Georgia State University plans to use its $8 million on a number of initiatives that directly benefit students. GSU will hire 42 academic advisors to provide enhanced student advising and 36 faculty to ensure availability of key course sections.
The advisors will assist students by employing a new, cutting-edge advising system that uses data to identify struggling students before their grades falter – the first of its kind in the nation. The university will also invest $1 million to provide needed research infrastructure support for its expanding research base.
In addition, GSU will use new funding to expand its successful “Keep HOPE Alive” program, where students who have lost the HOPE scholarship participate in a series of intensive academic workshops to help them get their grades back up. The program has shown striking results. Overall, only about 8 percent of students are able to gain the HOPE scholarship after they lose it. For those in “Keep HOPE Alive,” more than 60 percent successfully do so.
“Georgia State has raised its graduation rates by 29 percentage points in the last decade. With these new programs and resources, I am confident that our students will reach even higher levels of success,” said Timothy Renick, Georgia State’s associate provost for Academic Programs and chief enrollment officer.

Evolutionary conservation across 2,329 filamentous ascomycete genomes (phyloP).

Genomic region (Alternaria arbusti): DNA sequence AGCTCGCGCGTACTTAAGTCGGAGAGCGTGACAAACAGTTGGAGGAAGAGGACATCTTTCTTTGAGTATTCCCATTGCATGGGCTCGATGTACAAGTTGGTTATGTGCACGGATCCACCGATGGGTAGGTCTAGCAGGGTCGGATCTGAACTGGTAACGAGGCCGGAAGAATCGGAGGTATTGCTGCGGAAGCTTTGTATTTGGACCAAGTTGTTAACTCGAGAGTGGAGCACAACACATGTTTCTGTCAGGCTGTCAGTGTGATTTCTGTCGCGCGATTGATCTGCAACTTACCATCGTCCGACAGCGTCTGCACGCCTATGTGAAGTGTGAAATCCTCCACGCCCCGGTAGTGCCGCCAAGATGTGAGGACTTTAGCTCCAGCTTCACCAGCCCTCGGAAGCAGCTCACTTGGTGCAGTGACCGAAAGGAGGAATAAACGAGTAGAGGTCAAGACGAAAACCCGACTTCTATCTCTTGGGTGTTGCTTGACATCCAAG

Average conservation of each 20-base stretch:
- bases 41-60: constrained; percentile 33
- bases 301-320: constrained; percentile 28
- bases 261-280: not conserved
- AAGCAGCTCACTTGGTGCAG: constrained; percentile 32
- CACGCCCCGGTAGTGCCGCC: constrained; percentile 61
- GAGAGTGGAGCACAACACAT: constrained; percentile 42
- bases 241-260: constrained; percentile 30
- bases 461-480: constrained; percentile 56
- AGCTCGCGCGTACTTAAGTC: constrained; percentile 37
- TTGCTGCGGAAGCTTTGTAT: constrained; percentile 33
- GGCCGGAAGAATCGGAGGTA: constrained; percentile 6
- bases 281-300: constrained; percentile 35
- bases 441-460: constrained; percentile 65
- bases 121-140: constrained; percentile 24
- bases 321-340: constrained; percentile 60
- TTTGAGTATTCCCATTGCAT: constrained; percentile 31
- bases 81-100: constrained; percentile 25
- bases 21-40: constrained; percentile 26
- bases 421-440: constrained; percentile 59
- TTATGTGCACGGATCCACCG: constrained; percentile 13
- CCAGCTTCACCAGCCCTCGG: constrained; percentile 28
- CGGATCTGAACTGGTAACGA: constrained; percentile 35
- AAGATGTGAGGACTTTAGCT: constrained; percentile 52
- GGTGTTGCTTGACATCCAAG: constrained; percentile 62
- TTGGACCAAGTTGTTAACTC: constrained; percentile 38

Fast-growing Kennesaw State University has an allocation of $3.6 million, which it will use to boost its distance-learning efforts, including hiring a permanent executive director for KSU’s Distance Learning Center, which launched in 2010 to spearhead the university’s online learning strategy; hiring faculty and staff in under-resourced programs, and implementing efforts aimed at enhancing student success.
Ken Harmon, Kennesaw State provost and vice president for academic affairs, said that distance learning is a vital component in helping the university improve its student retention and graduation rates.
“We have seen a dramatic increase in demand for online learning,” Harmon said. “As the university continues to grow, distance learning is one way to help students fit the classes they need to graduate into their busy schedules, without compromising the quality of their education.”